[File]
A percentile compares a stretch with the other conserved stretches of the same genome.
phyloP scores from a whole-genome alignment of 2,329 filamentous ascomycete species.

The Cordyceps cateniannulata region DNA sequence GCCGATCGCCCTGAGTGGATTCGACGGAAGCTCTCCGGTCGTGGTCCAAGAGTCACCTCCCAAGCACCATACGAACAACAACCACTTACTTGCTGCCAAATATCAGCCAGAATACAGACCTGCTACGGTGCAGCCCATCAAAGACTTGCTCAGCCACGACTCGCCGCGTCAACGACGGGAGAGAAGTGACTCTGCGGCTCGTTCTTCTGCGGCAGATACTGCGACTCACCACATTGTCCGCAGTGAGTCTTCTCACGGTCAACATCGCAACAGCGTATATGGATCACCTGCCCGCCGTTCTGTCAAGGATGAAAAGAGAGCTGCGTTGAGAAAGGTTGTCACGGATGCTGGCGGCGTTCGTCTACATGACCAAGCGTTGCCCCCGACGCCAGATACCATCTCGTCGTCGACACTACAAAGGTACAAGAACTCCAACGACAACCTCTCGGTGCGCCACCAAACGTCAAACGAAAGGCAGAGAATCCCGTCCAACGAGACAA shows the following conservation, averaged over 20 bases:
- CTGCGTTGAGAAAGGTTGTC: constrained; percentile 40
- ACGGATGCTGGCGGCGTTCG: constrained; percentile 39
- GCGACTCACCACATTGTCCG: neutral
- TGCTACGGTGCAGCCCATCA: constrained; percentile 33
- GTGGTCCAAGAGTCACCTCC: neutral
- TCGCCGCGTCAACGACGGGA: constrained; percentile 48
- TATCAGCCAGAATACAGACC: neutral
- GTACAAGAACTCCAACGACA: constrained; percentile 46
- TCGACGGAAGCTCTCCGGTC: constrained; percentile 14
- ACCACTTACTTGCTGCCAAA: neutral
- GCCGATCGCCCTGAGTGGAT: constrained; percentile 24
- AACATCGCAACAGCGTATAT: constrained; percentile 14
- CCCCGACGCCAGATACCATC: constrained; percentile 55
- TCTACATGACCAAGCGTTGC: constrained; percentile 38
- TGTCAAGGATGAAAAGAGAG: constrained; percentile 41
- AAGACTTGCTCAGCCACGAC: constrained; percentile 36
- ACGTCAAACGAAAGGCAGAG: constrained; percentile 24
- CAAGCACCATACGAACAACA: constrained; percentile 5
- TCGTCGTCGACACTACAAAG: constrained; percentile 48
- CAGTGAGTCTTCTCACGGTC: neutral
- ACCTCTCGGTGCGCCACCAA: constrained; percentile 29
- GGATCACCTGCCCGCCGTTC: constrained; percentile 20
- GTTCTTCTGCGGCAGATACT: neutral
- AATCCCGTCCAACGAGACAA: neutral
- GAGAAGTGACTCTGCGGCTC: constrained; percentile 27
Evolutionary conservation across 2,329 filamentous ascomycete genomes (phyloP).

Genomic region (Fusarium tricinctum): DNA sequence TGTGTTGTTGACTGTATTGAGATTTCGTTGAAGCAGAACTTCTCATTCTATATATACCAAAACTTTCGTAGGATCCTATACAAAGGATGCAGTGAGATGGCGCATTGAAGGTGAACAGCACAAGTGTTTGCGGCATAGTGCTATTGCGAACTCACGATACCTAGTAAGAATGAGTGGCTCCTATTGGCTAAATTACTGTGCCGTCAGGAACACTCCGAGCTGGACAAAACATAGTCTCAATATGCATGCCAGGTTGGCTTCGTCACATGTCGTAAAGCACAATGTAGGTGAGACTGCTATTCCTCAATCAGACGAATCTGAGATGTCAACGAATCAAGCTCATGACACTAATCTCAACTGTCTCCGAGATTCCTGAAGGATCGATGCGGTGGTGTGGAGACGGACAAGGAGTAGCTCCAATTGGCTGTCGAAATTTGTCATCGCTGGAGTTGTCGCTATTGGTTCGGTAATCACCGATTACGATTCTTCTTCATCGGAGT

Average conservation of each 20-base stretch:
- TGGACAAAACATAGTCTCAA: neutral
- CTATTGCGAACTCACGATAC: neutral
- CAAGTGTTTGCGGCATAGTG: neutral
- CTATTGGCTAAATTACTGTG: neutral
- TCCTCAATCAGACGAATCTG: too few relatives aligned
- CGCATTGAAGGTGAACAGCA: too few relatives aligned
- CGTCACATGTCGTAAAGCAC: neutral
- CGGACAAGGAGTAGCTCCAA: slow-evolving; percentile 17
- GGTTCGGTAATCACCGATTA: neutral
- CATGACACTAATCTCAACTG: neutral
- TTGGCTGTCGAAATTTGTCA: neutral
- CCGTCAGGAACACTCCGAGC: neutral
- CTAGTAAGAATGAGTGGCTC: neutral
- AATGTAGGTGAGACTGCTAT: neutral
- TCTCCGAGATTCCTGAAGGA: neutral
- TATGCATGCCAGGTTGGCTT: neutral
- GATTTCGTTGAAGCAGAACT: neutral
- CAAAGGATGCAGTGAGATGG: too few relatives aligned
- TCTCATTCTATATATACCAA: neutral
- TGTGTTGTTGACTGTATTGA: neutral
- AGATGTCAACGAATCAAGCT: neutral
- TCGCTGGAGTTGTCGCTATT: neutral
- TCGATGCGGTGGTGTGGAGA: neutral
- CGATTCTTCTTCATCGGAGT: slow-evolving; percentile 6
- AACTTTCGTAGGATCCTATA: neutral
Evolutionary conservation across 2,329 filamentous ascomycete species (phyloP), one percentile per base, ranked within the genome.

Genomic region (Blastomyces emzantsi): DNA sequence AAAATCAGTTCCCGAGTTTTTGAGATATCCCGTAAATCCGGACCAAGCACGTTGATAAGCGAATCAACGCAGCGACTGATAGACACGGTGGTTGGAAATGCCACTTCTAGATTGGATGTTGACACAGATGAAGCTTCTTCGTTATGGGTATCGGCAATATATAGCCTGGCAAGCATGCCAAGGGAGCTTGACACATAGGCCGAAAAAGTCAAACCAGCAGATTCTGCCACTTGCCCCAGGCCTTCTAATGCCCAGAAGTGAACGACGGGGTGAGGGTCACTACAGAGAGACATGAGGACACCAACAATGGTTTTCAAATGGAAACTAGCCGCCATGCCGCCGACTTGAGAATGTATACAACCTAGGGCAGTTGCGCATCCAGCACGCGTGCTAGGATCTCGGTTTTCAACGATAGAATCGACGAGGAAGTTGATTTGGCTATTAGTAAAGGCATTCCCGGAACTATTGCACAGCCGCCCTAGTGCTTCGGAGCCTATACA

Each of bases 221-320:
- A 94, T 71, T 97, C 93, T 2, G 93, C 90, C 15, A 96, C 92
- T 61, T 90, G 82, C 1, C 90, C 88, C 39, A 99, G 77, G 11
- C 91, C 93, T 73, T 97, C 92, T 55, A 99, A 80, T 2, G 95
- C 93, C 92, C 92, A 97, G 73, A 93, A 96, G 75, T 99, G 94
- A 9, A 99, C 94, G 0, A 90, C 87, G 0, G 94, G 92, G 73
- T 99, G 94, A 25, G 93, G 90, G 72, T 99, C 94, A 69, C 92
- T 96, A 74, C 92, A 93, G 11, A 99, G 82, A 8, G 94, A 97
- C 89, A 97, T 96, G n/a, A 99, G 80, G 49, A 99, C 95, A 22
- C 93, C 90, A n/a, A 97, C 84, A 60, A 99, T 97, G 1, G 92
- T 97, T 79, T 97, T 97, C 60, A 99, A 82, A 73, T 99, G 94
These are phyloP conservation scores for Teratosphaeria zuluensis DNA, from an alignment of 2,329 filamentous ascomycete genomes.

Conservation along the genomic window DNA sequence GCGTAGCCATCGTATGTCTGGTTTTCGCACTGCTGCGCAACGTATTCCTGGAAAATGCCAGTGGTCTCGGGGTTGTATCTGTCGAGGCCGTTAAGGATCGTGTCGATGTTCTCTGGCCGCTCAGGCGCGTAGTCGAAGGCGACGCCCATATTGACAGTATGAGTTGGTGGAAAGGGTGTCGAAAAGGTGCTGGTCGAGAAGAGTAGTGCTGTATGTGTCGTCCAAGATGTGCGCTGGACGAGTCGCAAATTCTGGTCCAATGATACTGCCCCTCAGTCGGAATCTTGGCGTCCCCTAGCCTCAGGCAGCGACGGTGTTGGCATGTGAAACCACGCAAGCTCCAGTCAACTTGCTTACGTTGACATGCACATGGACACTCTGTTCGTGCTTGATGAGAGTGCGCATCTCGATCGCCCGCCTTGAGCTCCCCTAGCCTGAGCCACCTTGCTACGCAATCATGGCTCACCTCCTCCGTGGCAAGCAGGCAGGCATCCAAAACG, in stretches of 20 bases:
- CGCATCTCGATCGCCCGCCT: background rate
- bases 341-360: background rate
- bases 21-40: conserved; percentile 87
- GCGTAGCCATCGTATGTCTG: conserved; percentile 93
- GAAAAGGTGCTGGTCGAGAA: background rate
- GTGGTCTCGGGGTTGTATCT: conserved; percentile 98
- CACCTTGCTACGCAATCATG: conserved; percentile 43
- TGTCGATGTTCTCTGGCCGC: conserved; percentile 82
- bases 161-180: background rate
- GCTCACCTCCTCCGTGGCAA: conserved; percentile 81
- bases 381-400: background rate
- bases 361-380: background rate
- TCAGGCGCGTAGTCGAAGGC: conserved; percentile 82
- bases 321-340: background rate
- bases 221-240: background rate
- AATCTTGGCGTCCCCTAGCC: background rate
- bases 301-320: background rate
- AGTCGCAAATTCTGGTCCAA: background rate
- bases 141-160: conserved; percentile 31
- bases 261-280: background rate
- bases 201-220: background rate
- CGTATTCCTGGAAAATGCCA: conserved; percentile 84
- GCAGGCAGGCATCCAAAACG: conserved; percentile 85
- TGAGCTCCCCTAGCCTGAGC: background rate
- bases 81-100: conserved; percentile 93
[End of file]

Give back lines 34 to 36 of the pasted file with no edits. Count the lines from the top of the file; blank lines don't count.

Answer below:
- CAAGTGTTTGCGGCATAGTG: neutral
- CTATTGGCTAAATTACTGTG: neutral
- TCCTCAATCAGACGAATCTG: too few relatives aligned